Beyond the brink of exhaustion, I leave our first (Baltimore) day of the EdTech Link fellowship. I get in my car and begin to sob. I cry all the way home. I spent over 20 hours traveling and less than 15 hours sleeping in the last five days. I am hungry and tired.
I am not crying because of any of these things I listed above.
I am crying because for the first time in my life I love my job. I have spent four years not-loving teaching. I have liked teaching. I have even loved moments, days, and weeks of teaching. I do not love the job of teaching students with the pressure to sustain a broken system. Today I started to believe that this could change, I could change, and the system of education could be changed.
I am crying because for the first time in my life I trust my co-workers. I have spent four year skeptical of the teachers and administration around me. Do not misunderstand me here-- I have been blessed to work with incredibly gifted teachers and mentors in my career. I cherish these teachers that have guided me and I would never question their motives. But I have never looked around a room of my entire staff and believed in my heart that everyone in the room had my best interests in mind, as a teacher and as a human being. Today I believed my colleagues when they encouraged me to go against the grind, when they promised to support me, when they immediately reminded me that they have my back. Today, I have true leaders and friends standing with me in this battle to take back our students' right to learn.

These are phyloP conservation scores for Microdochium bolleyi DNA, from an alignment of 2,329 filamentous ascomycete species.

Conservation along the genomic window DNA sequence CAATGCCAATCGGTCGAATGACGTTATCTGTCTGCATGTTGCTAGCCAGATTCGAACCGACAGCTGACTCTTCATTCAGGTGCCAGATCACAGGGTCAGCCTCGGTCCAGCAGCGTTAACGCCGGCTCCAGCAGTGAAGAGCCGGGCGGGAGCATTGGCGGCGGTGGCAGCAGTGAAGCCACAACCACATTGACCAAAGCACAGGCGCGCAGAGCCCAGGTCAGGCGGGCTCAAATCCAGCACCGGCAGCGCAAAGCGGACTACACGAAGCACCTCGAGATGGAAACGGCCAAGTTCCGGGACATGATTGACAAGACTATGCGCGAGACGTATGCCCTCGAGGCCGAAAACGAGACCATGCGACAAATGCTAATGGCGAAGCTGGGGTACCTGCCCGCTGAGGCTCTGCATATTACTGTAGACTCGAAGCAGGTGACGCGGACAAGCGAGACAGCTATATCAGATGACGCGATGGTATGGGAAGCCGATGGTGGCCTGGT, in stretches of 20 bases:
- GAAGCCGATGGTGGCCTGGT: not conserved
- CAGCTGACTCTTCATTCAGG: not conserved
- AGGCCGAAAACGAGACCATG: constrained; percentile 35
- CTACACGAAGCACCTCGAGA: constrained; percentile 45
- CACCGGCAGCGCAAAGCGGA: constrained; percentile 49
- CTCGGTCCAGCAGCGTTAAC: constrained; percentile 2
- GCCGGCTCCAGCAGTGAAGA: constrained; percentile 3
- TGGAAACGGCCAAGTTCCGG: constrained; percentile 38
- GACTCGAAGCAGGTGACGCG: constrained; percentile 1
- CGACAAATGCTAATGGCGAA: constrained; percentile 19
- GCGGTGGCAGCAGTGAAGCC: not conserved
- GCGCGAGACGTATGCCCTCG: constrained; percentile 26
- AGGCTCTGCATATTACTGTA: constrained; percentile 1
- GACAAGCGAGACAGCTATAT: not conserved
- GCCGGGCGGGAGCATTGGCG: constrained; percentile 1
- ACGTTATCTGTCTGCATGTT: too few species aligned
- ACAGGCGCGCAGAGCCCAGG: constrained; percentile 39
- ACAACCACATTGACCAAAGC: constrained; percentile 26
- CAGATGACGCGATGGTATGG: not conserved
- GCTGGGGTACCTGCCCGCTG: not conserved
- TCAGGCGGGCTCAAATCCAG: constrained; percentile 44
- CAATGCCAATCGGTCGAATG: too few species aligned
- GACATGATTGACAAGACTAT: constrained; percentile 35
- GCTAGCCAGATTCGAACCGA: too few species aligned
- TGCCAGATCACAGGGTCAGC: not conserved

I am crying because I believe for the first time in four years I might actually make a difference. I am starting to realize that I have spent all this time wasting time, running around and never really doing much that would allow my students to flourish or succeed. I have been part of the problem. I have been scared that their ideas, their thoughts, their noise would not be good enough for the "yearly expected growth" that I am required to produce from each child. I have forced them to stuff it down and masqueraded as a teacher.
So on the heels of ISTE and a whirl-wind first week of our fellowship, I am making a promise to my students and myself:
From now on your learning will be real and relevant. We will stop pretending. I will defend your right to explore, engage, and be your real, whole self in my space. I promise foster your passion, and if you don't have one, we will search until you find one. I will be better so you can learn differently.